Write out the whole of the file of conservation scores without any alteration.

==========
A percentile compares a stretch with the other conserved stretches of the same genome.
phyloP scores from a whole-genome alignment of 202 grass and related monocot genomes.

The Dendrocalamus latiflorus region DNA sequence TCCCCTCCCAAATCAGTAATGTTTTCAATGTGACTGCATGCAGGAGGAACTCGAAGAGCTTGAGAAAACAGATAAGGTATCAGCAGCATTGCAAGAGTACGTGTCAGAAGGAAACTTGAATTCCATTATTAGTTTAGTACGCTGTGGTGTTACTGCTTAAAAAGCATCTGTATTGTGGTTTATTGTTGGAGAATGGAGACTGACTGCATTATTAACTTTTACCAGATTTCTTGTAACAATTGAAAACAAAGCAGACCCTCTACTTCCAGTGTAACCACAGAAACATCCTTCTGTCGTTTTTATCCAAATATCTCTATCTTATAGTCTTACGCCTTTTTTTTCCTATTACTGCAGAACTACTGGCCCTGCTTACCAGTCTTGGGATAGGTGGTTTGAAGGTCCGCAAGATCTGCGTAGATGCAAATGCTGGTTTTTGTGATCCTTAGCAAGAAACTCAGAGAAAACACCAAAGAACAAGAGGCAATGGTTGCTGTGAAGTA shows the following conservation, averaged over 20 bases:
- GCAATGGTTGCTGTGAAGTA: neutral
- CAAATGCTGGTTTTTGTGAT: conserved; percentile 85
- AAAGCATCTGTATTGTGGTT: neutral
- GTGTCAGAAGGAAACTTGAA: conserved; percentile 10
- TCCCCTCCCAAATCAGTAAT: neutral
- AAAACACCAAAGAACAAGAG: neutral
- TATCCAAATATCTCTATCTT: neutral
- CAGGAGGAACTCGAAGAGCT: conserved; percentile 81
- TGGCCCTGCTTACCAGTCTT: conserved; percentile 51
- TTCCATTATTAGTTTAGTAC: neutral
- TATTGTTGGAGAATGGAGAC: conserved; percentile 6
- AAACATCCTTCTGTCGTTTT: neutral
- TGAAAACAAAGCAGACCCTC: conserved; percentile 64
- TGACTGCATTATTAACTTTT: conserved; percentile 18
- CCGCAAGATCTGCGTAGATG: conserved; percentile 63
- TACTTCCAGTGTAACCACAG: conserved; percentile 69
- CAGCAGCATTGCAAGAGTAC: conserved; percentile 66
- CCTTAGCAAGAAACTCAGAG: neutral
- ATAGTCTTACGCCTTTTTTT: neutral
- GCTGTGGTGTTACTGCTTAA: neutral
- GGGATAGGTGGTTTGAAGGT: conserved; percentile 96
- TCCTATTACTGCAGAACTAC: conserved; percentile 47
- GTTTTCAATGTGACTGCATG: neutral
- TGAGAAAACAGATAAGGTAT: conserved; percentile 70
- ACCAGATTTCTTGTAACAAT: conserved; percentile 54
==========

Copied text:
A percentile compares a stretch with the other conserved stretches of the same genome.
phyloP scores from a whole-genome alignment of 202 grass and related monocot genomes.

The Dendrocalamus latiflorus region DNA sequence TCCCCTCCCAAATCAGTAATGTTTTCAATGTGACTGCATGCAGGAGGAACTCGAAGAGCTTGAGAAAACAGATAAGGTATCAGCAGCATTGCAAGAGTACGTGTCAGAAGGAAACTTGAATTCCATTATTAGTTTAGTACGCTGTGGTGTTACTGCTTAAAAAGCATCTGTATTGTGGTTTATTGTTGGAGAATGGAGACTGACTGCATTATTAACTTTTACCAGATTTCTTGTAACAATTGAAAACAAAGCAGACCCTCTACTTCCAGTGTAACCACAGAAACATCCTTCTGTCGTTTTTATCCAAATATCTCTATCTTATAGTCTTACGCCTTTTTTTTCCTATTACTGCAGAACTACTGGCCCTGCTTACCAGTCTTGGGATAGGTGGTTTGAAGGTCCGCAAGATCTGCGTAGATGCAAATGCTGGTTTTTGTGATCCTTAGCAAGAAACTCAGAGAAAACACCAAAGAACAAGAGGCAATGGTTGCTGTGAAGTA shows the following conservation, averaged over 20 bases:
- GCAATGGTTGCTGTGAAGTA: neutral
- CAAATGCTGGTTTTTGTGAT: conserved; percentile 85
- AAAGCATCTGTATTGTGGTT: neutral
- GTGTCAGAAGGAAACTTGAA: conserved; percentile 10
- TCCCCTCCCAAATCAGTAAT: neutral
- AAAACACCAAAGAACAAGAG: neutral
- TATCCAAATATCTCTATCTT: neutral
- CAGGAGGAACTCGAAGAGCT: conserved; percentile 81
- TGGCCCTGCTTACCAGTCTT: conserved; percentile 51
- TTCCATTATTAGTTTAGTAC: neutral
- TATTGTTGGAGAATGGAGAC: conserved; percentile 6
- AAACATCCTTCTGTCGTTTT: neutral
- TGAAAACAAAGCAGACCCTC: conserved; percentile 64
- TGACTGCATTATTAACTTTT: conserved; percentile 18
- CCGCAAGATCTGCGTAGATG: conserved; percentile 63
- TACTTCCAGTGTAACCACAG: conserved; percentile 69
- CAGCAGCATTGCAAGAGTAC: conserved; percentile 66
- CCTTAGCAAGAAACTCAGAG: neutral
- ATAGTCTTACGCCTTTTTTT: neutral
- GCTGTGGTGTTACTGCTTAA: neutral
- GGGATAGGTGGTTTGAAGGT: conserved; percentile 96
- TCCTATTACTGCAGAACTAC: conserved; percentile 47
- GTTTTCAATGTGACTGCATG: neutral
- TGAGAAAACAGATAAGGTAT: conserved; percentile 70
- ACCAGATTTCTTGTAACAAT: conserved; percentile 54